All Member States recommended seasonal influenza vaccine for people with immunosuppression due to disease or treatment, metabolic disorders, chronic pulmonary diseases, cardiovascular diseases and renal diseases for six of the eight influenza seasons covered in this report. The number of countries that recommended influenza vaccination for people with morbid obesity increased (nine Member States in 2010–11, 19 in 2014–15). Also on the increase are vaccination recommendations for hepatic diseases (15 Member States in 2007–08, 27 in 2014–15). Twenty-six Member States recommended vaccination for people with neurological diseases in 2014–15 (2010–11: 19 Member States). Ten Member States recommended the vaccination of pregnant women in 2010–11; in 2014– 15, 27 Member States recommended influenza vaccination for pregnant women.
A decrease in the number of Member States recommending influenza vaccination for children under 18 years of age on long-term aspirin treatment was noted: the number dropped from 18 countries in 2007–08 to 15 countries in 2014–15.
Between 2007–08 and 2014–15, 26 Member States reported vaccination coverage rates for older populations for at least one season; coverage rates for this demographic ranged from 1.0% to 76.3% (median 47.6%). Seventeen Member States provided coverage data (reported for at least one influenza season) for HCWs: coverage ranged from 5.7% to 54.4% (median 26.9%). Coverage for those with chronic medical conditions was provided by nine Member States and ranged from 28.7% to 78.7% (median 44.4%). Seven Member States submitted coverage data for pregnant women: coverage ranged between 0.3% an 58.2% (median 22.6%). Four Member States were able to report vaccination coverage rates for residents of long-term care facilities: coverage was 68.7% in Belgium (2008–09), 72.2% in Ireland (2014–15), 96.6% in Slovakia (2014–15), and 77% in Portugal (2014–15).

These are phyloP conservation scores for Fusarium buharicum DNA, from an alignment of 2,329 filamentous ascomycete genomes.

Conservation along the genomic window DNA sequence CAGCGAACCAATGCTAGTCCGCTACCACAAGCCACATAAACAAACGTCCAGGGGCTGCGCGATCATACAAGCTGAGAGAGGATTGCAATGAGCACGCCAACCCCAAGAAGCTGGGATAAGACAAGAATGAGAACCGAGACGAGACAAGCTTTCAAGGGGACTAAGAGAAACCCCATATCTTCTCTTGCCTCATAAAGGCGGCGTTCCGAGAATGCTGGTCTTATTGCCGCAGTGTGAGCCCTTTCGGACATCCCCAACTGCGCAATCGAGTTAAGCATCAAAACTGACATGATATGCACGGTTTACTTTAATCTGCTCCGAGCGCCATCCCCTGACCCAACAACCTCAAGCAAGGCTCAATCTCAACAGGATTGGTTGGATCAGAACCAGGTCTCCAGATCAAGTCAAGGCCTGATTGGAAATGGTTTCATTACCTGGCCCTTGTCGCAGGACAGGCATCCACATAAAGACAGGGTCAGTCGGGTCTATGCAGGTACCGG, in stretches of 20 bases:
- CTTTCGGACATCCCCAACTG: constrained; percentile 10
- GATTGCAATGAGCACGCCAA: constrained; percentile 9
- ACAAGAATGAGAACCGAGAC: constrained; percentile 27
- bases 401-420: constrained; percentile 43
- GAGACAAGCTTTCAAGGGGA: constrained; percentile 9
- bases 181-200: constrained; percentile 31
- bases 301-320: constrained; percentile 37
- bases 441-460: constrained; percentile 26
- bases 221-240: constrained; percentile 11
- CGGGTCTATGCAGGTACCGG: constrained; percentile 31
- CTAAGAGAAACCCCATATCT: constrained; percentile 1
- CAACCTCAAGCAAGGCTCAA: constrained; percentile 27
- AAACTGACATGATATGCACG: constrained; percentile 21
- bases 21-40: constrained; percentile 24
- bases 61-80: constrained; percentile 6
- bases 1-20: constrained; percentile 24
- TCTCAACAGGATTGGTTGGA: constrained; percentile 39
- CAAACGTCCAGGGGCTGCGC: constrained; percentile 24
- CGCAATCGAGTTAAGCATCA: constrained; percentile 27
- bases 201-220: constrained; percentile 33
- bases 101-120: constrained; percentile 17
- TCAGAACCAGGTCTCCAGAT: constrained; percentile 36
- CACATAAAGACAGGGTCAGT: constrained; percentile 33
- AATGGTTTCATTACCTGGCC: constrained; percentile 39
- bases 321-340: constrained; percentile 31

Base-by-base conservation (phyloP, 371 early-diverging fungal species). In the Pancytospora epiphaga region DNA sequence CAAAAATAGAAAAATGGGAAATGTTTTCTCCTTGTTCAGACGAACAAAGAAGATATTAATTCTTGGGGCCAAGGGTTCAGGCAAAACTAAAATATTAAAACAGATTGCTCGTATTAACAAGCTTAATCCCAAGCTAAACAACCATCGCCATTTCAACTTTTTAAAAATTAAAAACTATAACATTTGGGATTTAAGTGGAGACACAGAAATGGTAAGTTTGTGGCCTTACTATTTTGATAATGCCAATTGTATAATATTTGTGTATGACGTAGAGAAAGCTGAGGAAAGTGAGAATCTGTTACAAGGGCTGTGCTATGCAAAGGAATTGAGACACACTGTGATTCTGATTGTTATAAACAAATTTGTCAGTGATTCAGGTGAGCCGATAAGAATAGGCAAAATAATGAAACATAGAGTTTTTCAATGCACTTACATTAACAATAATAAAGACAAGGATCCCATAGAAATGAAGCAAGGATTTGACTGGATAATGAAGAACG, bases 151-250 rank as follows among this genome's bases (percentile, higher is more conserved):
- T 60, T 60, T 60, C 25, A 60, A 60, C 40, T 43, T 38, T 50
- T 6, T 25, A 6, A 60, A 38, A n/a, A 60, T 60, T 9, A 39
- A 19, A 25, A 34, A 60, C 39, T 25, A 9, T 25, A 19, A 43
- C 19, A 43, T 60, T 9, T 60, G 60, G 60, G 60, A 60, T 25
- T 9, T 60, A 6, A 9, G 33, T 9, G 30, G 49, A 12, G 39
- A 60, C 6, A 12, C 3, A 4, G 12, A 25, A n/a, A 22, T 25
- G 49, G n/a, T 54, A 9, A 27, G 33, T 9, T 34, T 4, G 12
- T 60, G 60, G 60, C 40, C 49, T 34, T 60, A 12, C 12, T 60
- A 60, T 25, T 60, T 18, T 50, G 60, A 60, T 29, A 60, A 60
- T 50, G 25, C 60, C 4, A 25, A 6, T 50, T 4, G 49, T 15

The predominant payment mechanism for influenza vaccinations, as reported by Member States, was through national health services (or equivalent) for those population groups for whom seasonal influenza vaccine was recommended (children, adolescents, adults, those with chronic medical conditions, pregnant women, HCWs and members of closed communities).
In conclusion, the results of the VENICE surveys indicate that most of the Member States have clear recommendations as to which population groups should receive seasonal influenza vaccine, i.e. those with chronic medical conditions, pregnant women, older age groups, and HCWs. There has been an increase in the proportion of Member States which now recommend vaccine for high risk groups as identified by WHO and ECDC. However, there was a notable discrepancy between issuing recommendations and the ability to monitor and report vaccination coverage among those with chronic medical conditions and pregnant women: less than a quarter of EU/EEA Member States have the capability to do so.
Just under half of the Member States were able to report on vaccination coverage for HCWs. It is notable that more Members States were able to report on coverage in this and other risk groups. Another noticeable trend is the lowering of the recommended age for the influenza vaccine in older populations; there were no major changes in recommendations for children.
Although there has been a widespread consensus for many years that the older age groups should be vaccinated, the EU target of 75% vaccination coverage was reached in only two Member States (the Netherlands and the United Kingdom (only Northern Ireland and Scotland) in some of the influenza seasons covered in this overview. As the ability to monitor vaccination coverage is a key component of any vaccination programme, all Member States may need to reconsider their approach in order to collect more comprehensive and accurate information on vaccination coverage for all targeted population groups. Member States that do not monitor vaccination coverage among older age groups are encouraged to implement monitoring systems that are age-group-specific, in accordance with national recommendations, to enable them to track their progress or identify obstacles that keep them from achieving national and EU targets.